Washington, D.C.--A bill being considered by committees in both chambers of Congress to protect religious freedom in the workplace is drawing criticism from civil rights groups.
The groups, both LGBT and mainline, argue that the Workplace Religion Freedom Act, introduced simultaneously in the House of Representatives and the Senate on March 17, would weaken the Civil Rights Act of 1964 by forcing employers to allow their workers to engage in anti-gay, religious-based diatribes at work.
They also say that it could be interpreted to allow doctors to refuse to treat LGBT patients or be used by employees to refuse to work alongside queer coworkers.
Supporters of the legislation, which was introduced by Sen. Rick Santorum of Pennsylvania and Rep. Mark Souder of Indiana, say that their bill is simply designed to allow for easier access to days off for religious holidays and to allow people to wear garments mandated by their religious beliefs.
Santorum is known for espousing anti-gay views and received a 14% on the Human Rights Campaign Congressional Scorecard, while Souder received a zero, having neither supported any pro-LGBT legislation nor put in place any LGBT-supportive policies in his own office.
Opponents of the measures, including the HRC, the American Civil Liberties Union, Planned Parenthood and the National Council of Jewish Women, argue that the law could still be effective and viable for its stated purpose with some minor changes, like an amendment that the law does not trump existing civil rights protections or corporate non-discrimination policies.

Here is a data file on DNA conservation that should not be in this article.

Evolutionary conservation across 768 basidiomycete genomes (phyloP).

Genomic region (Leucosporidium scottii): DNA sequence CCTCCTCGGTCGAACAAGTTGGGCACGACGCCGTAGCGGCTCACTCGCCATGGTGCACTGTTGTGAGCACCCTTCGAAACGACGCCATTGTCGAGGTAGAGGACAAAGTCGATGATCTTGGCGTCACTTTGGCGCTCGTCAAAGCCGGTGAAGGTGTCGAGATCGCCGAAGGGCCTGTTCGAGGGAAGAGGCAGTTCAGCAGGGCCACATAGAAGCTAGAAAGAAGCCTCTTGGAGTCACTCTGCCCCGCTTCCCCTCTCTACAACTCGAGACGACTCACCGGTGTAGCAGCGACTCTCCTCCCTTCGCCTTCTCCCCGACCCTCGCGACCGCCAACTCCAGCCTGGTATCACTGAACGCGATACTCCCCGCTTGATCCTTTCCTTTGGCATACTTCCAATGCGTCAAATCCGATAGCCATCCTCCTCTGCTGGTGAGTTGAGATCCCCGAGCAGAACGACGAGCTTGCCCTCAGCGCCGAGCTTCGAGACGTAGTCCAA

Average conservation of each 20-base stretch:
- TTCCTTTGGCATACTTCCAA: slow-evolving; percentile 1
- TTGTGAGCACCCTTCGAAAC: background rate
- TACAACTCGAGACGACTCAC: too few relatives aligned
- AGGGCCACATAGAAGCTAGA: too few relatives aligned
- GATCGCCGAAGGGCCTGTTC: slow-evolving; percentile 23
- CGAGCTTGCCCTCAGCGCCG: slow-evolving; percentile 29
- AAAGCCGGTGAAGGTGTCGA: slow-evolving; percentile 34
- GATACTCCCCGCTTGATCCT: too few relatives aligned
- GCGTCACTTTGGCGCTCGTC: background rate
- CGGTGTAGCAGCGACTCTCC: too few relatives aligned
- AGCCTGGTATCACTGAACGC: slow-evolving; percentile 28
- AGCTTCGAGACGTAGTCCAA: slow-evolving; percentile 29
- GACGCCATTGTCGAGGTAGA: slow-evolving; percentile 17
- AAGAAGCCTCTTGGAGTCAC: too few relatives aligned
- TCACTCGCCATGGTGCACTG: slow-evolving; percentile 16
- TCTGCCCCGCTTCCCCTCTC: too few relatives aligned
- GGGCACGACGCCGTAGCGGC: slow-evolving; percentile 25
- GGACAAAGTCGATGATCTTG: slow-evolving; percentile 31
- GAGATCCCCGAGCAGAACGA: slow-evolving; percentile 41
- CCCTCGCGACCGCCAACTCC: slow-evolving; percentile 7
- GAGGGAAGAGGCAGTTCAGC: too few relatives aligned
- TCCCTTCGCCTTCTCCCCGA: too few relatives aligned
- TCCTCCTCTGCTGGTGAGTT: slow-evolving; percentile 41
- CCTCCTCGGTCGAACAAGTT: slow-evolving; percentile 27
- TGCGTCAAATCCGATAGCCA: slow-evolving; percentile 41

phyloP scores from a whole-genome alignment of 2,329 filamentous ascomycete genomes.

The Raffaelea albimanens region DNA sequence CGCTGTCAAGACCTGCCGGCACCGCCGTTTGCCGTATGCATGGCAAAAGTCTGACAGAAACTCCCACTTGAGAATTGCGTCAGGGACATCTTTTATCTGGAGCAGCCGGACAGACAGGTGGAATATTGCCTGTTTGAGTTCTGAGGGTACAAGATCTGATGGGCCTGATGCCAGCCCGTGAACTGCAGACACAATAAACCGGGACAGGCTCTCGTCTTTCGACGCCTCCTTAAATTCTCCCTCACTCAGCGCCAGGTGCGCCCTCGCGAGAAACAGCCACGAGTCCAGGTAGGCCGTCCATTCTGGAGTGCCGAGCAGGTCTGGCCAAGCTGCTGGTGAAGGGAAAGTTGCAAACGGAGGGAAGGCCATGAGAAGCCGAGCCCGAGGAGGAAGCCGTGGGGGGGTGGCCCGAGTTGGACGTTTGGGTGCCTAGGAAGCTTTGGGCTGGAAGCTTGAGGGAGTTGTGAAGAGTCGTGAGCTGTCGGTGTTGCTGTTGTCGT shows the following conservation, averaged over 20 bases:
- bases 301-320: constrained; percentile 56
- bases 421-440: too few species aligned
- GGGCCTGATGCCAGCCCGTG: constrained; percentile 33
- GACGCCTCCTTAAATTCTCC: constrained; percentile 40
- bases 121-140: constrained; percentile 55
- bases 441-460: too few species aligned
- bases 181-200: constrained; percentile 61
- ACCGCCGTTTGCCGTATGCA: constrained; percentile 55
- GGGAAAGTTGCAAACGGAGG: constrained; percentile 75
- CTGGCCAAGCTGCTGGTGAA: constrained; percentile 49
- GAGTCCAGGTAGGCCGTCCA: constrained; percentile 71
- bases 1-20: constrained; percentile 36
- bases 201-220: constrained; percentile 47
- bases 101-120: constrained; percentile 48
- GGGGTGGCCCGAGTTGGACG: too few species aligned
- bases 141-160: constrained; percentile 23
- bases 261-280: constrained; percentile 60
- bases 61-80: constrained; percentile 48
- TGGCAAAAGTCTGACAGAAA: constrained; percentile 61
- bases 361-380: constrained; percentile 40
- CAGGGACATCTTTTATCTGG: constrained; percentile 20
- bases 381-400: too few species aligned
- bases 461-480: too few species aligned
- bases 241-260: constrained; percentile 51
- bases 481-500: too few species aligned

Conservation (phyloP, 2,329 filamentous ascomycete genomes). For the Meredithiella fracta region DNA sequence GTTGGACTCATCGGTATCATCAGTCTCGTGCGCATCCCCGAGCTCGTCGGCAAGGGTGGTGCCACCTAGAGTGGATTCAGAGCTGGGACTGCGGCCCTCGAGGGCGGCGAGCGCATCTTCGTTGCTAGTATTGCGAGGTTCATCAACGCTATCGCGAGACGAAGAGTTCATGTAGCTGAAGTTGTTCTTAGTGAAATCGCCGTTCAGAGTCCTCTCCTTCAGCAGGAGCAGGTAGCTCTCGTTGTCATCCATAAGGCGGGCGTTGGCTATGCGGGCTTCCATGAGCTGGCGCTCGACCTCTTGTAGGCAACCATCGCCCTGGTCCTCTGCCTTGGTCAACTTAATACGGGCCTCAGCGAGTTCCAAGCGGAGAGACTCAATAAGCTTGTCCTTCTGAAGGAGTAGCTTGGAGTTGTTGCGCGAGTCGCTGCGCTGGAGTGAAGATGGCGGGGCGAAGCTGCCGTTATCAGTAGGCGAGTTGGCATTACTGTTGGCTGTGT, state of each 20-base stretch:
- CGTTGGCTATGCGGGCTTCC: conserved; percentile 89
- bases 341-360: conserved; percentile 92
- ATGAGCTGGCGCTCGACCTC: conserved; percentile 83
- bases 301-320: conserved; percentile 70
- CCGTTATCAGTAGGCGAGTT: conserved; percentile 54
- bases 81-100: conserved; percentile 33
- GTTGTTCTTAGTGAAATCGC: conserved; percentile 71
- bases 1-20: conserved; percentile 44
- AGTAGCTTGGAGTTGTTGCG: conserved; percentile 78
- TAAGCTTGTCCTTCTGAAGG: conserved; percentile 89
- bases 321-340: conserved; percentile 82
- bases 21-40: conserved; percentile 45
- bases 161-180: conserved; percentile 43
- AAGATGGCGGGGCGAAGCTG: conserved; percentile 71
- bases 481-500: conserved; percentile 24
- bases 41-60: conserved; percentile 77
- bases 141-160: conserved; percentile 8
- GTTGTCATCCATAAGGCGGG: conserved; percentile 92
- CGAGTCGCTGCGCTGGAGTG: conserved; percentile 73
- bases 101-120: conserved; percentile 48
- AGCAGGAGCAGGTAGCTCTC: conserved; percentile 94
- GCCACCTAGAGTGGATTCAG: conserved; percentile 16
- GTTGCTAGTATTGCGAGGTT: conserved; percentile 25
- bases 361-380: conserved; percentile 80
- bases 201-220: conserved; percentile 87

NCJW, Planned Parenthood and the National Women�s Law Council held meetings with Democratic sponsors of the bill to illustrate ways to alter the bill to make it less dangerous without diluting its positive effects.
One thing that disturbs progressive groups the most about the legislation, though, is the number and prominence of Democratic sponsors in both chambers.
In the Senate, both former presidential candidate John Kerry and Sen. Hillary Rodham Clinton are among the five Democrats who signed on as co-sponsors.
In the House, four of seven co-sponsors are Democrats.
�Kerry has made promises that he would try to fix the bill but his office has been adamantly unwilling to make changes,� Christopher Anders, legislative counsel for the ACLU Washington office, told the Southern Voice.
Kerry earned a 100% rating on the HRC�s scorecard.
In the Senate, the bill is currently in the Committee on Health, Education, Labor, and Pensions. In the House, it is in the Committee on Education and the Workforce. Both bills have been in committee since March 17.
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